The trade-union movement has betrayed the working class
The labour left has turned its back on those it once claimed to speak for.
Who speaks for the working class today? More specifically, who speaks up for the millions of working-class people, unemployed people, people on low incomes, people without qualifications, who voted to leave the EU? We know there is ‘a clear association between working-class and poorer people who expressed their view at the ballot box, and voting Leave.’ But who speaks for these people? It’s certainly not the Labour Party, whose leaders are now hell bent on thwarting Brexit in the law courts in order to represent their chums in Islington rather than the Brexity oiks of Huddersfield or Hartlepool.
And nor is it the trade-union movement which, with a few honourable exceptions, prefers cosying up to bosses and bankers and businesses determined to keep Britain in the EU rather than with mere workers who voted to leave. Earlier this week, Frances O’Grady, leader of the Trades Union Congress (TUC), called upon parliament not to budge on calls for a General Election until an extension to Article 50 has been secured: ‘My advice to MPs is this: when you’ve got your opponent on the ropes – don’t let them off. Hold your nerve until 31 October and call Boris Johnson’s bluff.’ Has there ever been a more explicit display of elite disdain for the working class than a trade-union leader urging the Labour Party to deny ordinary people a General Election?
Perhaps we shouldn’t be surprised. After all, O’Grady’s salary of £167,604 is far closer to that of bosses and bankers than working-class Leave voters. Let’s not forget this salary comes from contributions paid for by union members. O’Grady is happy to get rich off the back of working-class people while riding roughshod over their political wishes.
To twist the knife further, the TUC this week launched a campaign to end class discrimination in the workplace – and has done so without any hint of irony. Apparently, in what must be the least shocking revelation of all time, working-class people earn less and get fewer career opportunities than middle-class people. Who knew?
The TUC campaign claims that working-class people earn less and have worse jobs than middle-class people because of discrimination. In other words, nasty bosses are biased against people with dodgy regional accents and ill-fitting suits. New laws are needed, campaigners argue, to prevent people from working-class backgrounds facing ‘“direct” forms of discrimination, such as employer bias during job applications and interviews’. The TUC also wants to outlaw unpaid internships that act as a gateway to well-paid jobs, and often depend upon knowing the right people to get a foot in the door.
The TUC has a distorted understanding of social class. On one hand, it seems to see class as a fixed characteristic – like skin colour or sex – that does not change over the course of a person’s life but must be respected for what it is. On the other, it sees class as a cultural identity – one that revolves around etiquette, ways of speaking and dressing. This definition reduces being working class to a preference for Hollyoaks over Shakespeare, and an all-inclusive in Mallorca over a cottage in the Cotswolds. Both definitions miss the point that class is primarily a social and economic relationship to the labour market, to capital and to power, that goes beyond individual access to an internship to define entire communities.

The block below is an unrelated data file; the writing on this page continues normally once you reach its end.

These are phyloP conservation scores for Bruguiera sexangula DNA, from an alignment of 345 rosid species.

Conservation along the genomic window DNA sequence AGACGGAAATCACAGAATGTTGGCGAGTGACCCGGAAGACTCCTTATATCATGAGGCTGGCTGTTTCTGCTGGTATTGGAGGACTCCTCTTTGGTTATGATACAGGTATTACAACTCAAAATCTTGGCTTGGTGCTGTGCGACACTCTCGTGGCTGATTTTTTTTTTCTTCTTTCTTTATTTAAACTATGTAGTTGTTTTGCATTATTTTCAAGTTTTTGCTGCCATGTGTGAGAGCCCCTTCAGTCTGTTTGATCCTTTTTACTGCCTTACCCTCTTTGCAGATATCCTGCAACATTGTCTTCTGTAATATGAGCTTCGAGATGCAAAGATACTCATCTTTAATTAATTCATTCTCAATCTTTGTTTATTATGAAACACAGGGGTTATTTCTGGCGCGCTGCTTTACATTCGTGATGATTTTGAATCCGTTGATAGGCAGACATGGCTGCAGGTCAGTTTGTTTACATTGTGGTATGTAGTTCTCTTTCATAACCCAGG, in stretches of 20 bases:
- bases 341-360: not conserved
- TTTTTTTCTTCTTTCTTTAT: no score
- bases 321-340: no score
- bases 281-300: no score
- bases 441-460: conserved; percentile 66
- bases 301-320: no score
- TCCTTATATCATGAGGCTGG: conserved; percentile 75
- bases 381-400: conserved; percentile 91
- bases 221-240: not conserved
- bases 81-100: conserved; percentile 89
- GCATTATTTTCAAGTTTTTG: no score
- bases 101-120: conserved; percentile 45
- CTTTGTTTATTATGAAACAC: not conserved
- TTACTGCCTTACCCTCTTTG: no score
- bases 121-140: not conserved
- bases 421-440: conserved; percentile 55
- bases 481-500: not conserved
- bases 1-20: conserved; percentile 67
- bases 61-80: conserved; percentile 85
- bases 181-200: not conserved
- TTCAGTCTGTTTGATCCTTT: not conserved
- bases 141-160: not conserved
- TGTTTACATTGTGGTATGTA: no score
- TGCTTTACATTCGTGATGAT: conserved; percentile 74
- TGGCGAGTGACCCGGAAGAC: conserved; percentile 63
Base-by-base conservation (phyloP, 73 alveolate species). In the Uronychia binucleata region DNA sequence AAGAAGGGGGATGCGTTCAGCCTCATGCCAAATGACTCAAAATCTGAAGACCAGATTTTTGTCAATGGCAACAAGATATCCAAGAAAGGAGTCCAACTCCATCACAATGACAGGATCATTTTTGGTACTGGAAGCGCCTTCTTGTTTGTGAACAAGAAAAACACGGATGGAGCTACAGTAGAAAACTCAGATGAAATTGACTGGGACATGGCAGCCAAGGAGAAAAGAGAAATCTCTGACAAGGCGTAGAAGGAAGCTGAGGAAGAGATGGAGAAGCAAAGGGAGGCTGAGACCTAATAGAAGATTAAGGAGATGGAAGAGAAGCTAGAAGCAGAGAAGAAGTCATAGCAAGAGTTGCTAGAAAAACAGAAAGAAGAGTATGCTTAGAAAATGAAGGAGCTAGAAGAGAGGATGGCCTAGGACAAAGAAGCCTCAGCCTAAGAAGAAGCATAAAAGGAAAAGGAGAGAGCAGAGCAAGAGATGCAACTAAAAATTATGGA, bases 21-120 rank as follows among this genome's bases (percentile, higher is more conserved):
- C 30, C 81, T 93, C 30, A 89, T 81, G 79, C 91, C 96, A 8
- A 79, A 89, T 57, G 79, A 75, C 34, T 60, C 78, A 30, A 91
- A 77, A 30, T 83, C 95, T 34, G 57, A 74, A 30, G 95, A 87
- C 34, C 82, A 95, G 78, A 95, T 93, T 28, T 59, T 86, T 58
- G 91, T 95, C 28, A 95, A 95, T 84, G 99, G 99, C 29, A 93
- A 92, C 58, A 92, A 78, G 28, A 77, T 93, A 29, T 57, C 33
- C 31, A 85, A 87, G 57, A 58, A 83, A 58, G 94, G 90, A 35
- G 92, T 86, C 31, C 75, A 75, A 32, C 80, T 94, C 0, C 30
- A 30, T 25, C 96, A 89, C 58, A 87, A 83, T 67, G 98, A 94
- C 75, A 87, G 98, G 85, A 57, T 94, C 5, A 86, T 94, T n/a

No doubt there are plenty of people, mainly graduates, who have got on the first rungs of the career ladder only to be stymied in their ambitions because they don’t quite fit in. But these are individuals. Jobs in public relations, journalism and advertising are so far beyond the imagining (or even the desire) of most working-class people that whether or not they need to complete an unpaid internship or demonstrate they know which is the correct item of cutlery to use in a posh restaurant is utterly irrelevant.
Class determines how much you earn and what job you do — indeed whether you have a job or a career. But this is not because some employers are prejudiced against people who don’t know how to pronounce quinoa, or even because those with contacts and the ability to work for free have a leg-up. The impact of social class on life chances is not reducible to graduates squabbling over a few work-experience placements.
Instead, the impact of social class is determined by the fact that whole swathes of the UK have been economically devastated by a lack of employment, opportunities and income over a long period of time. This means that successive generations have been parked on benefits and robbed of all agency over their lives. People from once thriving northern towns are offered handouts, charity and platitudes by the TUC and the Labour Party, but are denied political power to exert meaningful influence over their lives and their communities.
Working-class people didn’t vote for Brexit so their daughters could get a paid internship. They wanted to see a far more fundamental change in the fortunes of their communities. Their vote for Brexit was a vote against the status quo and a way to force a distant political elite to take them seriously. The likes of Frances O’Grady, with her huge salary, have chosen to patronise, ignore and reject the wishes of these working-class voters. Trade-union leaders, just like the Labour Party elite, are happy to use the working class as a stage army – just until such a point as they dare to express a political opinion. It is time these overpaid charlatans were kicked out of office along with the rest of the Remainer establishment.
Joanna Williams is associate editor at spiked. Her most recent book, Women vs Feminism: Why We All Need Liberating from the Gender Wars, is out now.
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